In this article, we have traced local perceptions relating to and desires of mobility and described the multiple ways in which contemporary Garo society is mobile.
Analysing the narratives of our informants we identified three interconnected dimensions which were key to their (aspired) mobility: desires to build lives and careers in urban centres, expectations of upward social mobility, and wishes to be part of the ‘global community’ through communication technology and accessing a ‘modern’ lifestyle. Building on these insights and examining both experienced and imagined mobilities amongst young Garos, we also examined how the three dimensions mutually influence each other and (re)shape the lives of these young Garos. Our study revealed how on the one hand educational and employment opportunities in urban centres (spatial mobility) leading to higher positions in society (social mobility) were widely desired and appreciated. On the other hand, this form of mobility has created new social hierarchies, anxieties and feelings of insecurity in the lives of those ‘on the move’ as well as to those people who did not become mobile. In sum, we argued how recent developments beg for an analysis of indigenous or ethnic minorities in Bangladesh breaking away from a focus on rootedness and autochthony and incorporating notions of mobility and change.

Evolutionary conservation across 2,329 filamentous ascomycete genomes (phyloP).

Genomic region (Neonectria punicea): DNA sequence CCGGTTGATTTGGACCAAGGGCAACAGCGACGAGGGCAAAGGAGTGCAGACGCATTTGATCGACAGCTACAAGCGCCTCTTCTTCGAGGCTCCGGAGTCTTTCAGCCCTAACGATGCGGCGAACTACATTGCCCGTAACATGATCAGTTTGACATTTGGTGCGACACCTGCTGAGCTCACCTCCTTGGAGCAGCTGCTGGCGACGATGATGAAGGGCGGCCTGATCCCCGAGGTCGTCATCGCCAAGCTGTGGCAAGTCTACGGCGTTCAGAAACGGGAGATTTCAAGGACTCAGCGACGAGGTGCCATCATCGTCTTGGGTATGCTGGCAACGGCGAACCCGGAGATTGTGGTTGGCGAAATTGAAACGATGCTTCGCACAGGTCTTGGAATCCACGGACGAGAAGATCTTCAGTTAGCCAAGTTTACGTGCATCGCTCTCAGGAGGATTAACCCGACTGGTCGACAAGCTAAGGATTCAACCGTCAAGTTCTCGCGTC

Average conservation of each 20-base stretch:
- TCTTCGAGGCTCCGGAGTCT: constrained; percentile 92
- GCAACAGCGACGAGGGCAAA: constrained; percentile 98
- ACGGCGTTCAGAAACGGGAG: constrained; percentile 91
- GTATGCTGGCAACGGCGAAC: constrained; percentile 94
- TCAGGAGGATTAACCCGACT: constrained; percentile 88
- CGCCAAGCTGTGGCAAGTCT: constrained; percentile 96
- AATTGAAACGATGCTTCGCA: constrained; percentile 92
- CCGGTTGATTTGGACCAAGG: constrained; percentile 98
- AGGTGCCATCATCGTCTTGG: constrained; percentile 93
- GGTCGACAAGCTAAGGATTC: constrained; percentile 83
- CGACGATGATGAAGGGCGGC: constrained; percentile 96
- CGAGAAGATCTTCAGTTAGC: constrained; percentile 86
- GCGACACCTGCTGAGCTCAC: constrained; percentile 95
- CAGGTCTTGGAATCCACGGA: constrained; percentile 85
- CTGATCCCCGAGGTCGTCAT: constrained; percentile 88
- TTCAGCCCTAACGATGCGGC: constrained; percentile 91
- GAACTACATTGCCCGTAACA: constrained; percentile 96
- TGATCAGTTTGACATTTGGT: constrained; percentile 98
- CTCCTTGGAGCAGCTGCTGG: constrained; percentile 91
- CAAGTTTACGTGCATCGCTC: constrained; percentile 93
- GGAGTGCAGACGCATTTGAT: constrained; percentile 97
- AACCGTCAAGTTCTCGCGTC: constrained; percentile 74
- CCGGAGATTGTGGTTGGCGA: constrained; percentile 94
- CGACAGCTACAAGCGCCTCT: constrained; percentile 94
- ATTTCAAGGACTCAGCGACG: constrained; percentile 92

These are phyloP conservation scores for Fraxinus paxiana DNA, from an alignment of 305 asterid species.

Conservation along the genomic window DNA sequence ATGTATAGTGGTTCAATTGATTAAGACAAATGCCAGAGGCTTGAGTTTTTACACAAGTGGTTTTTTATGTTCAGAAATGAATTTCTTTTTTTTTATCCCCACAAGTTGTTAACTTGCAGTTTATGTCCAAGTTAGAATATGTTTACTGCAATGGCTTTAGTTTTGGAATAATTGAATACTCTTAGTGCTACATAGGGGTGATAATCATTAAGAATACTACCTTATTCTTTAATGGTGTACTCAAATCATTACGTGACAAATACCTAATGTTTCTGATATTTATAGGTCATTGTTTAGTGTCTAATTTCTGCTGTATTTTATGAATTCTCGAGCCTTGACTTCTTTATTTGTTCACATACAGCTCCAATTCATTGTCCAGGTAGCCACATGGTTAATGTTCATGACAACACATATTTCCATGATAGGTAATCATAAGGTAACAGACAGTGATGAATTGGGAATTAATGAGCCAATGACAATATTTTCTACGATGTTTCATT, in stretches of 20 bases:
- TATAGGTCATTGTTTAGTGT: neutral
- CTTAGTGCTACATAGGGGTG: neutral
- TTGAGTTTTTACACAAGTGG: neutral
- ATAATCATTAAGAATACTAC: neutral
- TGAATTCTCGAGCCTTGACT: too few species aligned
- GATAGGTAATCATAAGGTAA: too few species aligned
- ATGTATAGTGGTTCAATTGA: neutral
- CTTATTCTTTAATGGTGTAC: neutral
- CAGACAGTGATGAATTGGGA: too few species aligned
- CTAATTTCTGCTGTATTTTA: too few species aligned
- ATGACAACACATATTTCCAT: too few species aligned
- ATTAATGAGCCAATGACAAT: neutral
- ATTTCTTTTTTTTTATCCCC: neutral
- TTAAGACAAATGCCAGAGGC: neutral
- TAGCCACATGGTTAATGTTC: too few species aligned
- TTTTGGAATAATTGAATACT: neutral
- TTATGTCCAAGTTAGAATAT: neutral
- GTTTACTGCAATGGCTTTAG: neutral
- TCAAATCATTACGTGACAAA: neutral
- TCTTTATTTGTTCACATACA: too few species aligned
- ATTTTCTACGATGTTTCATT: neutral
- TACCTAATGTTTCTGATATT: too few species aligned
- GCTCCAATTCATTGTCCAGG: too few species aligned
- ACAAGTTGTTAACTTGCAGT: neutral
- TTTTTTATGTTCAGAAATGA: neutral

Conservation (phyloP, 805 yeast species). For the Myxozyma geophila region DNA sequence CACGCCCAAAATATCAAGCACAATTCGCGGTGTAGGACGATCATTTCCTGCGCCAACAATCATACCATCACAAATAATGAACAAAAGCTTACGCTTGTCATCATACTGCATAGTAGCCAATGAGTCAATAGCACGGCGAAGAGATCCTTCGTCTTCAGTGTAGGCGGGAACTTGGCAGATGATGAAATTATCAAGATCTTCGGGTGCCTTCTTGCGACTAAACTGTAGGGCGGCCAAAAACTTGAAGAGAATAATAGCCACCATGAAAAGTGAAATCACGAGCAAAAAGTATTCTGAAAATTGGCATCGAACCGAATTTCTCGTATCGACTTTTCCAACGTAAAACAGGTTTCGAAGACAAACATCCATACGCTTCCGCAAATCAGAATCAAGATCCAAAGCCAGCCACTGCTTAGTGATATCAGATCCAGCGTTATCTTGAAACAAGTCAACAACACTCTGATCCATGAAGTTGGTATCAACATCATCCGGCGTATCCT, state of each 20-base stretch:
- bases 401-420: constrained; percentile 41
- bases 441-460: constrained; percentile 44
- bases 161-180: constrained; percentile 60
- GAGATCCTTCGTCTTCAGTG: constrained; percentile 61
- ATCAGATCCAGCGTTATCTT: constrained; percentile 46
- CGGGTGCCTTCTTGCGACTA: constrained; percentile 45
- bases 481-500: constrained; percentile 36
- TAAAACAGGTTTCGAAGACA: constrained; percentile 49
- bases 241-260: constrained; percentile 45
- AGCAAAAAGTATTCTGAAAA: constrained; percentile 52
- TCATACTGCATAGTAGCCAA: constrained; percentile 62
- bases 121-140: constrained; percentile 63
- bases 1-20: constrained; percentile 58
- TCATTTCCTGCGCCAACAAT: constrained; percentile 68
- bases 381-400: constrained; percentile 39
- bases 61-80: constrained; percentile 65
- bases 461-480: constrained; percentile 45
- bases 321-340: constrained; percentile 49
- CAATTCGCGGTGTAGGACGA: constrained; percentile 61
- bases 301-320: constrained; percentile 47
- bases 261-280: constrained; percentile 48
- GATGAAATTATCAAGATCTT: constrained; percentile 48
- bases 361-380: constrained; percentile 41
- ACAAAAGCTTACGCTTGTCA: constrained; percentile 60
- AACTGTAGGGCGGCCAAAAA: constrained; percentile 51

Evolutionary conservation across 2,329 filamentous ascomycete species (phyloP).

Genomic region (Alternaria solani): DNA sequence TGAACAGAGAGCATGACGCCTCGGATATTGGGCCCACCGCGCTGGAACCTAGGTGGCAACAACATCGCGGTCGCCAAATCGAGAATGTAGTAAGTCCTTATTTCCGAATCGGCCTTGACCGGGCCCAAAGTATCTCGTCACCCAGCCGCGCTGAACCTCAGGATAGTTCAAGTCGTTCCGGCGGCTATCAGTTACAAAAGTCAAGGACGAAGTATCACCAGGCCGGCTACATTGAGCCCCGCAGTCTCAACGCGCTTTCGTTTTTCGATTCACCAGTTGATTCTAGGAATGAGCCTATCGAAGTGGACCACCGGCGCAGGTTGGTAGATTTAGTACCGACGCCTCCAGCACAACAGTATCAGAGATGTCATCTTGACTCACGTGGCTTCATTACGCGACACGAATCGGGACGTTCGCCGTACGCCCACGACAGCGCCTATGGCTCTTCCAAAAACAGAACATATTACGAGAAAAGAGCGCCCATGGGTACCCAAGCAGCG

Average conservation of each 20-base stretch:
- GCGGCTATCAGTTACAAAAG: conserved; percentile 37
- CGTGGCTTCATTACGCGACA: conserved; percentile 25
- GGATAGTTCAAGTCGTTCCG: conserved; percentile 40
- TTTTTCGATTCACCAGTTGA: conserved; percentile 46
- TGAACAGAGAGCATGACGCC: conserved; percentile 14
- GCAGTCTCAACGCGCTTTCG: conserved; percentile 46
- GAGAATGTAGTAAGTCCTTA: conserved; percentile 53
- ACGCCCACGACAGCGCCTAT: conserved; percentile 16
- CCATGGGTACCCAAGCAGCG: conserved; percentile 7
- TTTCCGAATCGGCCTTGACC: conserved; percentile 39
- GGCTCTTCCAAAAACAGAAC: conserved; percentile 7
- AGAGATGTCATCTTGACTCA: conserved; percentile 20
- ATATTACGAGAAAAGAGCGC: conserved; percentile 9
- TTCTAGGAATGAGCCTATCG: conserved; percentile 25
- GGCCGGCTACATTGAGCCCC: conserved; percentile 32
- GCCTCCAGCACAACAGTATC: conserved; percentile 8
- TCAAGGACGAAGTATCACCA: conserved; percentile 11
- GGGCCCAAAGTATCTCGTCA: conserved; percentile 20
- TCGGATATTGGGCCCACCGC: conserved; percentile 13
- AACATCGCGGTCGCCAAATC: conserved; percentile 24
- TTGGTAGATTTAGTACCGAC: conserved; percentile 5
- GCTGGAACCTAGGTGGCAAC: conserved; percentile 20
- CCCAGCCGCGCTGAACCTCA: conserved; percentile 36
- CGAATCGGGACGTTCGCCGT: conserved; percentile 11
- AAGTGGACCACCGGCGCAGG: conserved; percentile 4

Such approach does not only shed more light on what mobility means for the people concerned. It also contributes to a better understanding of past and present processes of social transformation amongst indigenous groups like the Garos, and challenges dominant notions of tribal or indigenous communities as frozen and relatively unchanging.